We weren't very good. No, that's an overstatement. We were awful. And every time we played the 7th graders, that was made obvious to us. Our coach would read a book, their coach would shout instructions and fire up his troops, and it was bad. Worse than bad, really. No better way to put it. It sucked. We sucked. We got to hate those games. And we played one every single week.

I could see several of our guys were ready to quit. I didn't want that to happen. Even losing, I liked the game. I kinda liked being in charge, too, which was surprising. I liked that the other kids listened to me. I'd never been all that outgoing. It had been a surprise when my name had been called as a candidate for the job I now had. You never really know what the other kids think of you.

I didn't want kids quitting. At our next practice, I tried to make it more enjoyable. I had them trying new positions. I had them run races, do the sorts of things they do at family picnics and school fun meets. Anything to make coming to practice more fun.

I was just watching, not involved myself, when I noticed a kid off to my right watching as well. I didn't know him, but I could tell he was my age. After a moment or two, I sauntered over to him.

"Hi," I said, "I'm Jonathan," glancing at him then looking back at the kids on the field. I did that, looked away, because I could see right off when I gave my name that he was shy. So shy he wouldn't look at me. So I wanted to make it easier for him. I've always felt compassion for shy boys. Their life is so much more difficult than mine. Not much joy available for the shy ones.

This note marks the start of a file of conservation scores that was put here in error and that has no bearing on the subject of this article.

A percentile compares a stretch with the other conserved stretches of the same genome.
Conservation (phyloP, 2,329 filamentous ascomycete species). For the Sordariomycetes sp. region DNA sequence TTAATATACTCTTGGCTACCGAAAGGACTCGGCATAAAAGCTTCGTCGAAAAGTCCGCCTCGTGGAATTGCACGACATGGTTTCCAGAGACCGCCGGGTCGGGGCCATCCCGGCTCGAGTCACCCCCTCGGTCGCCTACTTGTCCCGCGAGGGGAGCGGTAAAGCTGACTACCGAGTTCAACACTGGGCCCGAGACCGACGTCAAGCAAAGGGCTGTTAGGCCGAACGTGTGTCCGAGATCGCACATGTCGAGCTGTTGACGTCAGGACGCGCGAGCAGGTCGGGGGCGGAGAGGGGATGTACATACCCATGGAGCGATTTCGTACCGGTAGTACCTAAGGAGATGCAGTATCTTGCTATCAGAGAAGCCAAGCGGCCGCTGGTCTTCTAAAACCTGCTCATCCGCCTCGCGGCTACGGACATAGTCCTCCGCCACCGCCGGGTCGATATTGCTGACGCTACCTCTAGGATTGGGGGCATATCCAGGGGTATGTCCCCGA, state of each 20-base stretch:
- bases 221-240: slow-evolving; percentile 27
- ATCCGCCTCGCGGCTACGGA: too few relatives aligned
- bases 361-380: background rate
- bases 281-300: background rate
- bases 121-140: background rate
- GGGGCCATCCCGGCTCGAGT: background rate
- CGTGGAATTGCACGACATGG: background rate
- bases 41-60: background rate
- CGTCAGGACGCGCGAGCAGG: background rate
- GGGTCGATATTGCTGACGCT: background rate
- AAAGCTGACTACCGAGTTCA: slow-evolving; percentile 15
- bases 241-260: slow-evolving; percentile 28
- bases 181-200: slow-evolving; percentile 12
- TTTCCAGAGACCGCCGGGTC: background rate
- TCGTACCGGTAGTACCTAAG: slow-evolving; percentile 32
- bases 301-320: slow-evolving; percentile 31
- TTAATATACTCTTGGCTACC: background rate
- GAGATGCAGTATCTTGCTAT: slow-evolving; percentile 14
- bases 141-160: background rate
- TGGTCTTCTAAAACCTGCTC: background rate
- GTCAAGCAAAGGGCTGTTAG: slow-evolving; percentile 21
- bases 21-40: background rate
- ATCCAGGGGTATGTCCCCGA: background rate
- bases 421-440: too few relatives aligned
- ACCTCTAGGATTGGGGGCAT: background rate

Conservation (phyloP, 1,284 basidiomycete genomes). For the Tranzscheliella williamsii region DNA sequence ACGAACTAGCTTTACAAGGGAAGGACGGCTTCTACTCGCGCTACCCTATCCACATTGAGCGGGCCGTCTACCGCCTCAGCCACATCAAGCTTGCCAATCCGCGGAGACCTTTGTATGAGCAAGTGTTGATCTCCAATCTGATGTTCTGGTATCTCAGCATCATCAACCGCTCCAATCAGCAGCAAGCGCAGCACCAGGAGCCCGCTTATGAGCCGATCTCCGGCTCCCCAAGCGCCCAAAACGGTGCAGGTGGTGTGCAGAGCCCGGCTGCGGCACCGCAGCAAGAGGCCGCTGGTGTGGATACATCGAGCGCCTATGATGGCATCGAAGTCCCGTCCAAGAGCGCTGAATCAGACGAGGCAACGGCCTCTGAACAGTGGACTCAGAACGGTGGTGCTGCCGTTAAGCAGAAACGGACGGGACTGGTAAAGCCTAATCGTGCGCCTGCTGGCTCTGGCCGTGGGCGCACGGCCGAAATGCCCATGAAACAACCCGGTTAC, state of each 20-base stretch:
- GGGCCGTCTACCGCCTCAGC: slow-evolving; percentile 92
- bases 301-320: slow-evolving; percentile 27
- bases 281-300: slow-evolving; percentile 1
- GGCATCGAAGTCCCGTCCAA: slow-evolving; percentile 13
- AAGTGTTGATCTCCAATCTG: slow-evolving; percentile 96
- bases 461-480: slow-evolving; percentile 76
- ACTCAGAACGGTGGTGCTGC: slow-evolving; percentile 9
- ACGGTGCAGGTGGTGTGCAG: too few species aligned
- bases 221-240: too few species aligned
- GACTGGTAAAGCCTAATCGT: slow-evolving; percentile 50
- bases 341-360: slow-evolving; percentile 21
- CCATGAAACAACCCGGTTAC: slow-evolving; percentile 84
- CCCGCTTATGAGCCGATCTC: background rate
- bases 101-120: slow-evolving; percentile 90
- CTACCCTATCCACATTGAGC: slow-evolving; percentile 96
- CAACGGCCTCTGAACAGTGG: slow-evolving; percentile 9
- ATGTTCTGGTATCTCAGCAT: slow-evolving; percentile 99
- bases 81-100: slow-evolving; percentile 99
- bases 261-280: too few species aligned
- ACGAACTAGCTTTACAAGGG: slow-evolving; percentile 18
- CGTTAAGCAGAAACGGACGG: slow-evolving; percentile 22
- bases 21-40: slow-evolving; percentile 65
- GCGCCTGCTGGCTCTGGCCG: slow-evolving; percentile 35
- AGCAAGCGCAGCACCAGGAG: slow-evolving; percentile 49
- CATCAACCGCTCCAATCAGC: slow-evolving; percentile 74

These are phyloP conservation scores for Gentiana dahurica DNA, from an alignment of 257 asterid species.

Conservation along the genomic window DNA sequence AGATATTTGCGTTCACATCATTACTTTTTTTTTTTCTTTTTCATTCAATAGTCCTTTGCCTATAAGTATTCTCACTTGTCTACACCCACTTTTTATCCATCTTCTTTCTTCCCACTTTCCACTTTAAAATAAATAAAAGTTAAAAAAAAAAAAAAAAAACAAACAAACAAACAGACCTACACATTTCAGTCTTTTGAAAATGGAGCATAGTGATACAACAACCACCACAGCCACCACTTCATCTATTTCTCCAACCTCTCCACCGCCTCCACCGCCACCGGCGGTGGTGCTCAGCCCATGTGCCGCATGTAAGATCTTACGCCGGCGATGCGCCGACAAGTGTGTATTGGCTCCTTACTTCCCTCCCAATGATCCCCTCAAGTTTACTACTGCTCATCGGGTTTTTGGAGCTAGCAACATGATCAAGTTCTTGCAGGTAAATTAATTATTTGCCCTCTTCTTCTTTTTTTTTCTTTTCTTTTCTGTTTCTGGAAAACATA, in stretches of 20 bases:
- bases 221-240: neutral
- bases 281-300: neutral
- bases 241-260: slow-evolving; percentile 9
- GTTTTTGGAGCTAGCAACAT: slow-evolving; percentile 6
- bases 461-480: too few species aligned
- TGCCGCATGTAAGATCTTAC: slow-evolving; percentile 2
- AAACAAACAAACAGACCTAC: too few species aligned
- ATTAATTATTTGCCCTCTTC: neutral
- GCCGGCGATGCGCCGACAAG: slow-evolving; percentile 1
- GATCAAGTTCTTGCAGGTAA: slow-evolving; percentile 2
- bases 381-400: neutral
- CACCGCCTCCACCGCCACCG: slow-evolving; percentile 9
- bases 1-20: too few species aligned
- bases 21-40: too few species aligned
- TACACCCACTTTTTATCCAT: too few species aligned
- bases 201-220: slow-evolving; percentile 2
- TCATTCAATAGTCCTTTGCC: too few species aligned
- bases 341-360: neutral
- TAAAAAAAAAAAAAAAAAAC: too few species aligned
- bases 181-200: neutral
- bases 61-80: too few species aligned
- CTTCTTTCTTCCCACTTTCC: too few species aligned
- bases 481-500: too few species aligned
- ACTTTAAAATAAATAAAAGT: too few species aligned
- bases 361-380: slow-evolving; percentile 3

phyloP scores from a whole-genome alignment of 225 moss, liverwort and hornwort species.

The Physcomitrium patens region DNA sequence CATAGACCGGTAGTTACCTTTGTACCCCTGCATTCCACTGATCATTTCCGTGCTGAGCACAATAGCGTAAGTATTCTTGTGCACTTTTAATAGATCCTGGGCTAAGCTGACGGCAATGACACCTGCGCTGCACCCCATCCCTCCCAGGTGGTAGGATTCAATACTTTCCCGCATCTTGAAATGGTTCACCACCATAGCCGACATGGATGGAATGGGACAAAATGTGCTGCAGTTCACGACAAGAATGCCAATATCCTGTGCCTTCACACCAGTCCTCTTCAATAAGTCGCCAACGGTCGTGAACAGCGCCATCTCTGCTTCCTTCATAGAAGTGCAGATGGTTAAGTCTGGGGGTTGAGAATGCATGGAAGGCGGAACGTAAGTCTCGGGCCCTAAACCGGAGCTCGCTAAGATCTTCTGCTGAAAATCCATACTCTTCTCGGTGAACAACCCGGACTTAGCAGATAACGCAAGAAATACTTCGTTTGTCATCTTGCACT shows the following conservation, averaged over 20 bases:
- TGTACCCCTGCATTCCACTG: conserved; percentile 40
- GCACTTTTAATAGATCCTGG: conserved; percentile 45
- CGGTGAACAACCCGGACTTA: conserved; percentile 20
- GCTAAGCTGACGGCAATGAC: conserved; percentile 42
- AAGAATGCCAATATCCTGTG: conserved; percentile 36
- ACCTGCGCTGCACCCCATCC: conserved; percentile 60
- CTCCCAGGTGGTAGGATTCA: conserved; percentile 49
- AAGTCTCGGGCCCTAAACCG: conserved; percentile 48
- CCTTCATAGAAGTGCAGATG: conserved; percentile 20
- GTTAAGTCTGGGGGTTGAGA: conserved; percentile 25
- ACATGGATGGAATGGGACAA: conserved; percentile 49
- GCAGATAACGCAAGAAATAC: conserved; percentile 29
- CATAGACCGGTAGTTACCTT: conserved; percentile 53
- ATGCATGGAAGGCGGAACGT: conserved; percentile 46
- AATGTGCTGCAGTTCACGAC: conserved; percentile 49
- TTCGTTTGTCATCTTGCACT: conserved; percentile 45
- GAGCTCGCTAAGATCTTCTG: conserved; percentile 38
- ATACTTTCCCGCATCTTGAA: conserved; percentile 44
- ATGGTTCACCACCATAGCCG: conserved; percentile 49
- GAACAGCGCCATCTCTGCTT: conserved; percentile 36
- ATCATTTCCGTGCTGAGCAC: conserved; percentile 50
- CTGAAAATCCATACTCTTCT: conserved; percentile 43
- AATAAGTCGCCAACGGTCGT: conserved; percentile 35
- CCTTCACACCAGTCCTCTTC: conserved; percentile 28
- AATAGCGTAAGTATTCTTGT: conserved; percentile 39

"James," I heard him breathe.

We stood together, watching. Eventually, I asked, speaking to the field and not him, "You new here?"

"Yes. Just moved here."

"6th grade?"


I paused, not wanting to wear him out, then asked, "Don't suppose you play soccer?"

For the first time, I heard some life in his voice. "I do."

"Hey, that's great. I'm, well, they made me the captain of the team. We're not very good, but we are getting better. If you want to join us, we'd be happy to have you. How about it?"

I stole a glance at him. He was looking at me. Maybe he wasn't quite as shy as I'd thought. Or maybe he just liked soccer.

"Right now?" he asked.


He had shorts on and sneakers. I called three of the boys over and introduced them all, then asked them to play some two on two keep-away together. I wanted to see how James looked.

It was amazing. James might have been socially shy—how much I wasn't sure yet—but on the field, it was like Lionel Messi or Christiano Ronaldo had decided to warm up on a kids' soccer field.